Working Holiday 2: Arrival

So you've got your visa, booked your flights, and now you've landed in Australia.  Great!  What next?

  • Find somewhere to live.  It's worth researching this ahead of time in order to get an idea of what you can expect for your money, but since you'll want to check the room out yourself and prospective housemates/landlords will want to talk you in person, the brunt of the effort will be done when you arrive.  Flatmates and Gumtree are the most popular.  Be aware that many backpackers share rooms, so if the weekly price is under $200 that's probably the situation.  Alternatively, you might wish to live in a hostel in order to be around other travellers, in which case Hostelworld is a good start but you might be better off Googling "backpackers" and the area you want to stay in, as some hostels offer discounts for long-term accommodation (like this one in Glebe, Sydney).
  • Get a tax file number.  If you are working out here, you will be taxed, and this will allow you to claim it back before you leave.  You can also claim money for any job-related training you are required to undertake, such as the RSA (see below).  You can apply online but you will need an Australian address for it to be sent to.
  • Find a job.  The Australian minimum wage is just shy of $17 AUD, which is pretty good, but the cost of living out here is high, so if you can, get a job that pays higher.  Gumtree is once again a good place to search for vacancies, also Seek.  Australians call it a CV and resume, but the format is closer to British than American I'd say.  A lot of backpackers out here work as "chuggers" as they are sometimes known at home, or street fundraisers, which usually pays a base rate of around $20/hr plus commission, and best of all puts you on all-expenses-paid trips around the country.  Stop for a chat with a fundraiser while you're here and they might be able to get you an interview (I had one on my first day!)  However, hospitality work is also very easy to get, and has a higher hourly rate on weekends.
  • Get your RSA.  If you do want to work in hospitality, or a bottle shop, or any job in which alcohol is served or sold, you need to be qualified for Responsible Service of Alcohol.  This qualification is state-specific too, so your RSA in New South Wales will not be valid in Victoria, etc.  However, it is vital for this kind of job, you won't get hired without it, and even if you did the fines were you caught are astronomical.  You can do a class in person, which for me was cheaper, or online if you prefer.  This is the official RSA page for NSW with a list of accredited training programmes: the OLGR is the institution that monitors RSAs, so if you're in a different state, search that.  Coffee shops often require barista training, which also has its own qualification here, and clubs or casinos will generally require the Responsible Conduct of Gambling certificate.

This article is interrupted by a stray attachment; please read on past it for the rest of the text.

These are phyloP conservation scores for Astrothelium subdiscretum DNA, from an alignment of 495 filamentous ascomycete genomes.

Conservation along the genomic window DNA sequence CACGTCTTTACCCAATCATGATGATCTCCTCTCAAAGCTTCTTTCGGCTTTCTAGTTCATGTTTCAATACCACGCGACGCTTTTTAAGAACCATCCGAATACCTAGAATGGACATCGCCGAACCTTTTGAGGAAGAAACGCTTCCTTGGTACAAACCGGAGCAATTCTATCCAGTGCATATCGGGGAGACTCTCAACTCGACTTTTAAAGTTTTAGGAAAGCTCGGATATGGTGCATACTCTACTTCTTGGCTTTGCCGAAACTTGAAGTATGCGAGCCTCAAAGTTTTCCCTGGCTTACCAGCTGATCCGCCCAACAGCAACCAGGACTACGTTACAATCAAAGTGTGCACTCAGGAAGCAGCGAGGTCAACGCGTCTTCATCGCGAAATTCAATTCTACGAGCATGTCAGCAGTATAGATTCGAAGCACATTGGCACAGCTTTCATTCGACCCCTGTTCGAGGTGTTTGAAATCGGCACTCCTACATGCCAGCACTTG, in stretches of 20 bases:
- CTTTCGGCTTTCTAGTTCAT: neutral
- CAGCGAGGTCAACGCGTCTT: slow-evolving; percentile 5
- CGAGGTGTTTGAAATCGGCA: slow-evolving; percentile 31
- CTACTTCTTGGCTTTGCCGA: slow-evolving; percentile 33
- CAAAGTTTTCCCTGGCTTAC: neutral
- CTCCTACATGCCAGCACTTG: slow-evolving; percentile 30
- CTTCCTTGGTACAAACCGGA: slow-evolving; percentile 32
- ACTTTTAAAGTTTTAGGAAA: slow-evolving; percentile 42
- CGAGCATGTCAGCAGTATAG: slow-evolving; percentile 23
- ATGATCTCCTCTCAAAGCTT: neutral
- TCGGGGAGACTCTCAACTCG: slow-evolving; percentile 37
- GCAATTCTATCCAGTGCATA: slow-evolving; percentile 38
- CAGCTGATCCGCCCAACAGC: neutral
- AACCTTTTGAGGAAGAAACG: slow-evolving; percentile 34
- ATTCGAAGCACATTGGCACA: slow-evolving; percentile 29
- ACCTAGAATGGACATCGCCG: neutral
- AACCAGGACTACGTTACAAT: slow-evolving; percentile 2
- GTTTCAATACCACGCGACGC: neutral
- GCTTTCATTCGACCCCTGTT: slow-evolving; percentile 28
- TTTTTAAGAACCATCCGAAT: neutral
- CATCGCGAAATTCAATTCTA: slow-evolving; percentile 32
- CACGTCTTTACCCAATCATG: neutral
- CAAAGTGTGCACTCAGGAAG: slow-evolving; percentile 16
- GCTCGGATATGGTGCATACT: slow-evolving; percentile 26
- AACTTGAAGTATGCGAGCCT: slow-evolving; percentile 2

And that's about it!  These are the most important things to get sorted, because once all this is done you can settle in, hit the beach (these pics were taken on the walk from Coogee Beach to Bondi), and start making some money to travel, learn to surf or dive or all the other amazing things you can do in Australia.  Remember to budget for the initial part of your trip, because even though you will be earning decent money once you have a job, the initial costs of a bond for a room, or RSA training (in NSW anywhere between $100-$200) can set you back a fair bit.  Don't be disheartened if you don't feel like you're having an adventure straight away - it's more important to make sure you're solvent and won't have to fly home early.  And there are plenty of fun, free things to do in Sydney too, which I will write about soon!

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